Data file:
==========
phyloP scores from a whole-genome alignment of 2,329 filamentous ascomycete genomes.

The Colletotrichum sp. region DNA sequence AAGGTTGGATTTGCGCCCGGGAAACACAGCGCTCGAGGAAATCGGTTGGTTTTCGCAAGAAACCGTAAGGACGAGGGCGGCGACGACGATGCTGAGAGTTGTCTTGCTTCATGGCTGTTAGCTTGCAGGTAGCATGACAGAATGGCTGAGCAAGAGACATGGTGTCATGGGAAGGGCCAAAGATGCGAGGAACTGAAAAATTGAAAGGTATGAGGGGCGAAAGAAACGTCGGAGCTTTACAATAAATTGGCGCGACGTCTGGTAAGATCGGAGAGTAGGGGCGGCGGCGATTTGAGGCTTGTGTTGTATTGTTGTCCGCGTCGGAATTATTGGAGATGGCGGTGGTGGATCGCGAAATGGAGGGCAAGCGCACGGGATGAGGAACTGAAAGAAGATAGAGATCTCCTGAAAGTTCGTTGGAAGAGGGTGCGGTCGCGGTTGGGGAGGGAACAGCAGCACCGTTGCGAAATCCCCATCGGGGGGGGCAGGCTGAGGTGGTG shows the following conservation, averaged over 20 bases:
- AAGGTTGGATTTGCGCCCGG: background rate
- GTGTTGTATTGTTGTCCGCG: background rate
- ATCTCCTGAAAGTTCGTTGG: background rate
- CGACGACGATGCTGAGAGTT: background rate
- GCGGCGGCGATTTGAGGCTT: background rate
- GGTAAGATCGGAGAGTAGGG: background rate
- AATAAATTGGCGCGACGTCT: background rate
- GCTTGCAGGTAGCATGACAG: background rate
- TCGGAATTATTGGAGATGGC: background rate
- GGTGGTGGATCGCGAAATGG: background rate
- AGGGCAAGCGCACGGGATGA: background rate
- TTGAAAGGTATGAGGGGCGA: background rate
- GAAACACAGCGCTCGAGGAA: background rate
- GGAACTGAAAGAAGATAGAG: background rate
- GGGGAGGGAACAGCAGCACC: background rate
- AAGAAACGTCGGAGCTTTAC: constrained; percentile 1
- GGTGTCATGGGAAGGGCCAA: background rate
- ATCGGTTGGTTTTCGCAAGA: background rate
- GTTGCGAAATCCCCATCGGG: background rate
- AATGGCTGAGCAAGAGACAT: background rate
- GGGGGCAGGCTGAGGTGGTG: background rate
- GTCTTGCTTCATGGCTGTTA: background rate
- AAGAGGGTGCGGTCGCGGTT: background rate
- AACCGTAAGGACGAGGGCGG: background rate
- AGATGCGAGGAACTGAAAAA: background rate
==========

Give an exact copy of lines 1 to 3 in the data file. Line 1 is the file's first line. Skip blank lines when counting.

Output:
phyloP scores from a whole-genome alignment of 2,329 filamentous ascomycete genomes.

The Colletotrichum sp. region DNA sequence AAGGTTGGATTTGCGCCCGGGAAACACAGCGCTCGAGGAAATCGGTTGGTTTTCGCAAGAAACCGTAAGGACGAGGGCGGCGACGACGATGCTGAGAGTTGTCTTGCTTCATGGCTGTTAGCTTGCAGGTAGCATGACAGAATGGCTGAGCAAGAGACATGGTGTCATGGGAAGGGCCAAAGATGCGAGGAACTGAAAAATTGAAAGGTATGAGGGGCGAAAGAAACGTCGGAGCTTTACAATAAATTGGCGCGACGTCTGGTAAGATCGGAGAGTAGGGGCGGCGGCGATTTGAGGCTTGTGTTGTATTGTTGTCCGCGTCGGAATTATTGGAGATGGCGGTGGTGGATCGCGAAATGGAGGGCAAGCGCACGGGATGAGGAACTGAAAGAAGATAGAGATCTCCTGAAAGTTCGTTGGAAGAGGGTGCGGTCGCGGTTGGGGAGGGAACAGCAGCACCGTTGCGAAATCCCCATCGGGGGGGGCAGGCTGAGGTGGTG shows the following conservation, averaged over 20 bases:
- AAGGTTGGATTTGCGCCCGG: background rate